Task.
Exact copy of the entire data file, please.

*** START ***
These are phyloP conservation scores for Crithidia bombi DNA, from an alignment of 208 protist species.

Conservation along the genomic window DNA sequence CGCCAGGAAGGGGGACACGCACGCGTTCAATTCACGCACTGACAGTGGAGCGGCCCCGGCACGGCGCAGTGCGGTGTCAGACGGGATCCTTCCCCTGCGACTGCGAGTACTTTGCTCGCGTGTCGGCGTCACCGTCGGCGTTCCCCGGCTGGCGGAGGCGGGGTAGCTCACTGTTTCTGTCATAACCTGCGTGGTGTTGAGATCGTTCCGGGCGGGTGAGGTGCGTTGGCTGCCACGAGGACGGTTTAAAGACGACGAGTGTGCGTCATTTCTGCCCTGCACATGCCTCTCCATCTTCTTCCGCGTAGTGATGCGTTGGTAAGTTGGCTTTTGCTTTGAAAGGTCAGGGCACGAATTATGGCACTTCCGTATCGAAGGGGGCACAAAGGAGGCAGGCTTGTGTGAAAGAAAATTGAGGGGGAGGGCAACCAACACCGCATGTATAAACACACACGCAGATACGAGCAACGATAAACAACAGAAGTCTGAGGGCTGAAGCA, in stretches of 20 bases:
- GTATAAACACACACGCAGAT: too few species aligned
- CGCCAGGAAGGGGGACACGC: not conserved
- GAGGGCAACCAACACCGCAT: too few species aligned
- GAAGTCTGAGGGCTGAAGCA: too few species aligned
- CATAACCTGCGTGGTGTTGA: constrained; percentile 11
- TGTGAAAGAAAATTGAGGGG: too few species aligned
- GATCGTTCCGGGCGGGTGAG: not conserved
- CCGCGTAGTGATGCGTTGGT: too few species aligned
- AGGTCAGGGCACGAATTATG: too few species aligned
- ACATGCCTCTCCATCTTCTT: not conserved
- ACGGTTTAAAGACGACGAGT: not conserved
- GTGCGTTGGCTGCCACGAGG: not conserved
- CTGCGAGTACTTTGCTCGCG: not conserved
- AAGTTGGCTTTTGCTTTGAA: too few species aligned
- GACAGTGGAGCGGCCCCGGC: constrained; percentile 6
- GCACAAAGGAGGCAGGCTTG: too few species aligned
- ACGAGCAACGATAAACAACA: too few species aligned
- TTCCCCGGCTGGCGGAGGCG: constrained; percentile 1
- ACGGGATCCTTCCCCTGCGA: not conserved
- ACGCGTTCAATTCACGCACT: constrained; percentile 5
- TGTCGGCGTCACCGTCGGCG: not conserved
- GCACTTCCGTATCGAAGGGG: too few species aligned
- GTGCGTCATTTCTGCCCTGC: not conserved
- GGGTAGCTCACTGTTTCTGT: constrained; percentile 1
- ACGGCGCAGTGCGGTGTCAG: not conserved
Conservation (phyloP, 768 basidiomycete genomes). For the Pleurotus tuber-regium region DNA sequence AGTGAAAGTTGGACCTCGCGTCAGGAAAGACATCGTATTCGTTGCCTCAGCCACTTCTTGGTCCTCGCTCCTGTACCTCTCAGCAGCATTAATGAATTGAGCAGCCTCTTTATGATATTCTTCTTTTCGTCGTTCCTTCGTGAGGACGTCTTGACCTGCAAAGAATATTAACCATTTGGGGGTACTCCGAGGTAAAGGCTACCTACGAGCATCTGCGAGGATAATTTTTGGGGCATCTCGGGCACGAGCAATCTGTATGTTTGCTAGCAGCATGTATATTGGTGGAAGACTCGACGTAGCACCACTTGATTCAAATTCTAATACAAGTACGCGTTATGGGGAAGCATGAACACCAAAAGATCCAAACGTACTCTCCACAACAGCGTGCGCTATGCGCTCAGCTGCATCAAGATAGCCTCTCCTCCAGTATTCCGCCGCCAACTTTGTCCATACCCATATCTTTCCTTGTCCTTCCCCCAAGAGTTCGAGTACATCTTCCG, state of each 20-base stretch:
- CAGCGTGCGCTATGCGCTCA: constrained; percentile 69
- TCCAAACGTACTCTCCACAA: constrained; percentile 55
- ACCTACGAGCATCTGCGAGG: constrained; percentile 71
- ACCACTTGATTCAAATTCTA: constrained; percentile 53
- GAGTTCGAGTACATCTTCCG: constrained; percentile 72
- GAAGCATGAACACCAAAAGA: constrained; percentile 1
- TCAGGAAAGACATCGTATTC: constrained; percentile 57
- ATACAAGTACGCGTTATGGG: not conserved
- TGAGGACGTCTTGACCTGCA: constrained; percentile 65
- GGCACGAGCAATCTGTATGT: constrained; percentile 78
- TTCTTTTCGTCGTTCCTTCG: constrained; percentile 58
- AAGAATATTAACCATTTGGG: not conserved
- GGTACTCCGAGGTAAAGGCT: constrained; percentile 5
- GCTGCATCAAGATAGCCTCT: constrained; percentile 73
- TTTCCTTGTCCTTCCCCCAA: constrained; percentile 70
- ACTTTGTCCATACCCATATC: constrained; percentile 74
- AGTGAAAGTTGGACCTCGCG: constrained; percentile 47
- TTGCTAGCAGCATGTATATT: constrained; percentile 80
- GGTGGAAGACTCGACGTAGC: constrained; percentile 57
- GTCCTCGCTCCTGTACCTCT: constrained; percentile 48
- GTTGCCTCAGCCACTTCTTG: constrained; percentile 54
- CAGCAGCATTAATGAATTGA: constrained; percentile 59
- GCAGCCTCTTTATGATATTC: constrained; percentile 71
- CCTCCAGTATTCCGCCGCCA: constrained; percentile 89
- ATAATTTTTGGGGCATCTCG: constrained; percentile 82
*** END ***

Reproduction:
These are phyloP conservation scores for Crithidia bombi DNA, from an alignment of 208 protist species.

Conservation along the genomic window DNA sequence CGCCAGGAAGGGGGACACGCACGCGTTCAATTCACGCACTGACAGTGGAGCGGCCCCGGCACGGCGCAGTGCGGTGTCAGACGGGATCCTTCCCCTGCGACTGCGAGTACTTTGCTCGCGTGTCGGCGTCACCGTCGGCGTTCCCCGGCTGGCGGAGGCGGGGTAGCTCACTGTTTCTGTCATAACCTGCGTGGTGTTGAGATCGTTCCGGGCGGGTGAGGTGCGTTGGCTGCCACGAGGACGGTTTAAAGACGACGAGTGTGCGTCATTTCTGCCCTGCACATGCCTCTCCATCTTCTTCCGCGTAGTGATGCGTTGGTAAGTTGGCTTTTGCTTTGAAAGGTCAGGGCACGAATTATGGCACTTCCGTATCGAAGGGGGCACAAAGGAGGCAGGCTTGTGTGAAAGAAAATTGAGGGGGAGGGCAACCAACACCGCATGTATAAACACACACGCAGATACGAGCAACGATAAACAACAGAAGTCTGAGGGCTGAAGCA, in stretches of 20 bases:
- GTATAAACACACACGCAGAT: too few species aligned
- CGCCAGGAAGGGGGACACGC: not conserved
- GAGGGCAACCAACACCGCAT: too few species aligned
- GAAGTCTGAGGGCTGAAGCA: too few species aligned
- CATAACCTGCGTGGTGTTGA: constrained; percentile 11
- TGTGAAAGAAAATTGAGGGG: too few species aligned
- GATCGTTCCGGGCGGGTGAG: not conserved
- CCGCGTAGTGATGCGTTGGT: too few species aligned
- AGGTCAGGGCACGAATTATG: too few species aligned
- ACATGCCTCTCCATCTTCTT: not conserved
- ACGGTTTAAAGACGACGAGT: not conserved
- GTGCGTTGGCTGCCACGAGG: not conserved
- CTGCGAGTACTTTGCTCGCG: not conserved
- AAGTTGGCTTTTGCTTTGAA: too few species aligned
- GACAGTGGAGCGGCCCCGGC: constrained; percentile 6
- GCACAAAGGAGGCAGGCTTG: too few species aligned
- ACGAGCAACGATAAACAACA: too few species aligned
- TTCCCCGGCTGGCGGAGGCG: constrained; percentile 1
- ACGGGATCCTTCCCCTGCGA: not conserved
- ACGCGTTCAATTCACGCACT: constrained; percentile 5
- TGTCGGCGTCACCGTCGGCG: not conserved
- GCACTTCCGTATCGAAGGGG: too few species aligned
- GTGCGTCATTTCTGCCCTGC: not conserved
- GGGTAGCTCACTGTTTCTGT: constrained; percentile 1
- ACGGCGCAGTGCGGTGTCAG: not conserved
Conservation (phyloP, 768 basidiomycete genomes). For the Pleurotus tuber-regium region DNA sequence AGTGAAAGTTGGACCTCGCGTCAGGAAAGACATCGTATTCGTTGCCTCAGCCACTTCTTGGTCCTCGCTCCTGTACCTCTCAGCAGCATTAATGAATTGAGCAGCCTCTTTATGATATTCTTCTTTTCGTCGTTCCTTCGTGAGGACGTCTTGACCTGCAAAGAATATTAACCATTTGGGGGTACTCCGAGGTAAAGGCTACCTACGAGCATCTGCGAGGATAATTTTTGGGGCATCTCGGGCACGAGCAATCTGTATGTTTGCTAGCAGCATGTATATTGGTGGAAGACTCGACGTAGCACCACTTGATTCAAATTCTAATACAAGTACGCGTTATGGGGAAGCATGAACACCAAAAGATCCAAACGTACTCTCCACAACAGCGTGCGCTATGCGCTCAGCTGCATCAAGATAGCCTCTCCTCCAGTATTCCGCCGCCAACTTTGTCCATACCCATATCTTTCCTTGTCCTTCCCCCAAGAGTTCGAGTACATCTTCCG, state of each 20-base stretch:
- CAGCGTGCGCTATGCGCTCA: constrained; percentile 69
- TCCAAACGTACTCTCCACAA: constrained; percentile 55
- ACCTACGAGCATCTGCGAGG: constrained; percentile 71
- ACCACTTGATTCAAATTCTA: constrained; percentile 53
- GAGTTCGAGTACATCTTCCG: constrained; percentile 72
- GAAGCATGAACACCAAAAGA: constrained; percentile 1
- TCAGGAAAGACATCGTATTC: constrained; percentile 57
- ATACAAGTACGCGTTATGGG: not conserved
- TGAGGACGTCTTGACCTGCA: constrained; percentile 65
- GGCACGAGCAATCTGTATGT: constrained; percentile 78
- TTCTTTTCGTCGTTCCTTCG: constrained; percentile 58
- AAGAATATTAACCATTTGGG: not conserved
- GGTACTCCGAGGTAAAGGCT: constrained; percentile 5
- GCTGCATCAAGATAGCCTCT: constrained; percentile 73
- TTTCCTTGTCCTTCCCCCAA: constrained; percentile 70
- ACTTTGTCCATACCCATATC: constrained; percentile 74
- AGTGAAAGTTGGACCTCGCG: constrained; percentile 47
- TTGCTAGCAGCATGTATATT: constrained; percentile 80
- GGTGGAAGACTCGACGTAGC: constrained; percentile 57
- GTCCTCGCTCCTGTACCTCT: constrained; percentile 48
- GTTGCCTCAGCCACTTCTTG: constrained; percentile 54
- CAGCAGCATTAATGAATTGA: constrained; percentile 59
- GCAGCCTCTTTATGATATTC: constrained; percentile 71
- CCTCCAGTATTCCGCCGCCA: constrained; percentile 89
- ATAATTTTTGGGGCATCTCG: constrained; percentile 82